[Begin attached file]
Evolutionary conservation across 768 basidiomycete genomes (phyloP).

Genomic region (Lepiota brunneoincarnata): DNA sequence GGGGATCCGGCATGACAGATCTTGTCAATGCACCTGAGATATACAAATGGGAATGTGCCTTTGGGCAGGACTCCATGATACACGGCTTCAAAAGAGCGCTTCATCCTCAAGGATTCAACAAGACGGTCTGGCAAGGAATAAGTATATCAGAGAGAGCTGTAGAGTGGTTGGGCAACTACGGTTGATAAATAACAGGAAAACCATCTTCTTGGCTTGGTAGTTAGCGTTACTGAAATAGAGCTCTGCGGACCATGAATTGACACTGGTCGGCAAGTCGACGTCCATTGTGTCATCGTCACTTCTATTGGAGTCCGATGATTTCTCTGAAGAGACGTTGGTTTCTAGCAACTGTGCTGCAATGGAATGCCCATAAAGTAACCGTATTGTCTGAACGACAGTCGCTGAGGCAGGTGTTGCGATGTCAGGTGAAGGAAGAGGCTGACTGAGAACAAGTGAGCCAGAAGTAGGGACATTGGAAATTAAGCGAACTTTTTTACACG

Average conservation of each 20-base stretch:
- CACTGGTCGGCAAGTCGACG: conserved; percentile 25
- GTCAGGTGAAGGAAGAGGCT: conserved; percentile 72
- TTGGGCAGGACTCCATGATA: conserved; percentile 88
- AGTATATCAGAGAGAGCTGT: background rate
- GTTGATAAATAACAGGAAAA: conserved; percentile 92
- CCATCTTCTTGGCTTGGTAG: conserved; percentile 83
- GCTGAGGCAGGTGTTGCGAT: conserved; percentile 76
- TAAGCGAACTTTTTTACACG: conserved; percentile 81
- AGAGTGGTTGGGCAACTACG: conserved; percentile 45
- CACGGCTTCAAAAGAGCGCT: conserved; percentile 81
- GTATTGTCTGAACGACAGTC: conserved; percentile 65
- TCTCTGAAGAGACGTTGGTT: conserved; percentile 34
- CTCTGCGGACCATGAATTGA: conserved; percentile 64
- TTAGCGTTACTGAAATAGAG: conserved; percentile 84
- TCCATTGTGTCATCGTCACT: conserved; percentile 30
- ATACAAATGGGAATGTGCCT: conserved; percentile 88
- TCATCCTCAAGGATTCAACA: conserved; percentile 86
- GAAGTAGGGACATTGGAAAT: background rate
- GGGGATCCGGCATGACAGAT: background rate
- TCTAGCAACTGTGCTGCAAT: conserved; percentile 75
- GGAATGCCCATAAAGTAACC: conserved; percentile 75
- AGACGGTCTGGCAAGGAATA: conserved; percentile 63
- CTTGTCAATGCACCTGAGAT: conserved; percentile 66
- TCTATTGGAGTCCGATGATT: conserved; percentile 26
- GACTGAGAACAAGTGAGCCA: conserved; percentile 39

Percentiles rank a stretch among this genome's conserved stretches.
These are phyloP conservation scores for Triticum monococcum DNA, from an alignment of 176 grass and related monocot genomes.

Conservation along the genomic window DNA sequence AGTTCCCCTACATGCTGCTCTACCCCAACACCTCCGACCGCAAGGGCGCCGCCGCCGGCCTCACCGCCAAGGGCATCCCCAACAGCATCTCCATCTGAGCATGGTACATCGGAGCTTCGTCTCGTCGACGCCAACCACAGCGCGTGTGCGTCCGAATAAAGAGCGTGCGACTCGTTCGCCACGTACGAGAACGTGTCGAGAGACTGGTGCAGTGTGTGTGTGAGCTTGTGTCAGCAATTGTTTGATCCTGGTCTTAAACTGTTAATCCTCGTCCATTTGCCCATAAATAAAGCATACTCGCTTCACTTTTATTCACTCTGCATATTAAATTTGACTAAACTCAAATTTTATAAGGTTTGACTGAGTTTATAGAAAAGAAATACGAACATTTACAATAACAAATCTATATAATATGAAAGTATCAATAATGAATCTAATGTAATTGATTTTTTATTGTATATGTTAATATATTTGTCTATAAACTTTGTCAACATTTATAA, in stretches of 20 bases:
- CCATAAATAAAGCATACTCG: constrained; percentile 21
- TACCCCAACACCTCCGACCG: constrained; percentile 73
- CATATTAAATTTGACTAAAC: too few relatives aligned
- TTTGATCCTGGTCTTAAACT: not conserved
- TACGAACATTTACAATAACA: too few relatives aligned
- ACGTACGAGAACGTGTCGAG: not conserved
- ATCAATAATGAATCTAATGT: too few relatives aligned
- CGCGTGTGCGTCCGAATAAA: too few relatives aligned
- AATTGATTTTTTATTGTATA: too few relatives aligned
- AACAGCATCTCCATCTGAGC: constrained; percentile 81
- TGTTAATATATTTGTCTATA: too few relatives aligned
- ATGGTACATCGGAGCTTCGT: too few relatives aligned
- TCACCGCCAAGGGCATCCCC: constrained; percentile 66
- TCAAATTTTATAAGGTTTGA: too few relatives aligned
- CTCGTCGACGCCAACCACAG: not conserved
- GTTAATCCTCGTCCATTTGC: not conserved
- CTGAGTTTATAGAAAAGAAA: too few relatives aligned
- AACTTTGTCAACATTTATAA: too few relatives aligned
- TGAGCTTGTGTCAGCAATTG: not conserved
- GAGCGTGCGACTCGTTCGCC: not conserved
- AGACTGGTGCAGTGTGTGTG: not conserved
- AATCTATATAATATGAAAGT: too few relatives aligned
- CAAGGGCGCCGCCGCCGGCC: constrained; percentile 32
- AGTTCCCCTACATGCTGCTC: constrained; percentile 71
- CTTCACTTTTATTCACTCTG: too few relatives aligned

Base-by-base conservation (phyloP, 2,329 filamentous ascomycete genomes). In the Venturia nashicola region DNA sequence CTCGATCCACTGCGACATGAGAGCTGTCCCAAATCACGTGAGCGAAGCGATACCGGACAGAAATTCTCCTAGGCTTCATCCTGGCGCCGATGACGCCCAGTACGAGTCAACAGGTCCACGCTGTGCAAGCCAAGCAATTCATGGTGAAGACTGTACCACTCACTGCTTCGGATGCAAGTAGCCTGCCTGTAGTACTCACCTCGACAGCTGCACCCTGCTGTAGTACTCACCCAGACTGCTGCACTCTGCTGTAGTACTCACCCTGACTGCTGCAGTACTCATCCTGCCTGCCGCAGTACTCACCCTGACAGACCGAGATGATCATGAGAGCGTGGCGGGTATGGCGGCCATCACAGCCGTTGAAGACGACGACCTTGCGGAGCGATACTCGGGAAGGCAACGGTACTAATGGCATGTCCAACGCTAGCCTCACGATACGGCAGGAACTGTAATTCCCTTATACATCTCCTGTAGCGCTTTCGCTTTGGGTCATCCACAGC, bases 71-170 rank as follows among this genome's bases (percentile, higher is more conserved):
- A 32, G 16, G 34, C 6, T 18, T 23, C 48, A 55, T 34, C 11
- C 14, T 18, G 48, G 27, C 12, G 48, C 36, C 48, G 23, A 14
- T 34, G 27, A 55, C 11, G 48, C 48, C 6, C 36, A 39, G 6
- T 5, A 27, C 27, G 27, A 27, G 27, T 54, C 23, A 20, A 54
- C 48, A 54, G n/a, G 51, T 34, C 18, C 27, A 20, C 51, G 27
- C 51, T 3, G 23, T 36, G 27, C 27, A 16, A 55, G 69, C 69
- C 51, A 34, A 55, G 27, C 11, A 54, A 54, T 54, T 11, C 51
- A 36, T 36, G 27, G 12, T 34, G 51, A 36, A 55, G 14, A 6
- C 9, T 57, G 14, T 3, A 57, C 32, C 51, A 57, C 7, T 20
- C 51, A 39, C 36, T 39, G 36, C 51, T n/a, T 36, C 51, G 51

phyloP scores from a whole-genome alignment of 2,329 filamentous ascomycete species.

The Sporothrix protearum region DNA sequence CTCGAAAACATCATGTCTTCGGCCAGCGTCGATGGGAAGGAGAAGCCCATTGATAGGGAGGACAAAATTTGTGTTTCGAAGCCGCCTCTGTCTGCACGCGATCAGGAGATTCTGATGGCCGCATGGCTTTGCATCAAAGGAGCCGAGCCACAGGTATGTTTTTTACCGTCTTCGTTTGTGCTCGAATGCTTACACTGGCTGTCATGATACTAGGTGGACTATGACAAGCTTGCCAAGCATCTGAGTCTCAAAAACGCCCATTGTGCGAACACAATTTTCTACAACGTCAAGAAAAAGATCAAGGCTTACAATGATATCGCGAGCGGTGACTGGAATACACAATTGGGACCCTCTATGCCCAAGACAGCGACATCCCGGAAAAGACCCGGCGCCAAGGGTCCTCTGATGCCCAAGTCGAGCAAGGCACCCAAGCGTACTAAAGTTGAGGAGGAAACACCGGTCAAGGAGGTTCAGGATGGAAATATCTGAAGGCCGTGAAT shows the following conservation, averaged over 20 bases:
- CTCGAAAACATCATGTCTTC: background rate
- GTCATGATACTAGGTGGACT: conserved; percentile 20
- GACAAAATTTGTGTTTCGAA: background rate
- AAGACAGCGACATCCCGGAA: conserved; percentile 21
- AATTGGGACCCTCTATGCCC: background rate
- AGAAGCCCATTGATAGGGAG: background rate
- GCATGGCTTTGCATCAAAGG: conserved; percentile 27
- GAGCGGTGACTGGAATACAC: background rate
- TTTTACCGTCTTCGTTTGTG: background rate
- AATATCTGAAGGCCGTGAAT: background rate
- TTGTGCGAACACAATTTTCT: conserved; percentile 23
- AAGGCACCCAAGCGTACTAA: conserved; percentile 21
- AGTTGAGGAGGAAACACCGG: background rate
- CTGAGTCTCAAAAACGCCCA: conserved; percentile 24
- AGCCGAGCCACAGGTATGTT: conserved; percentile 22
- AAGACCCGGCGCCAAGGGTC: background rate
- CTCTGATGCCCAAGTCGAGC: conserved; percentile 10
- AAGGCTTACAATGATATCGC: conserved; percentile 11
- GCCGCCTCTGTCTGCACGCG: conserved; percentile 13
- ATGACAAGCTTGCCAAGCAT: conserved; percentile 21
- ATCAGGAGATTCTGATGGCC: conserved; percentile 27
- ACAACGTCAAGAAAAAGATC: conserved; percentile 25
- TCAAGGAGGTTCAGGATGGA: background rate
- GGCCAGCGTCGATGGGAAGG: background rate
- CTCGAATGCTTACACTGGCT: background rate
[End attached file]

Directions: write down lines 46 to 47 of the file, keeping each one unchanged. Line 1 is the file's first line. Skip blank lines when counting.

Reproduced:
- CTCGTCGACGCCAACCACAG: not conserved
- GTTAATCCTCGTCCATTTGC: not conserved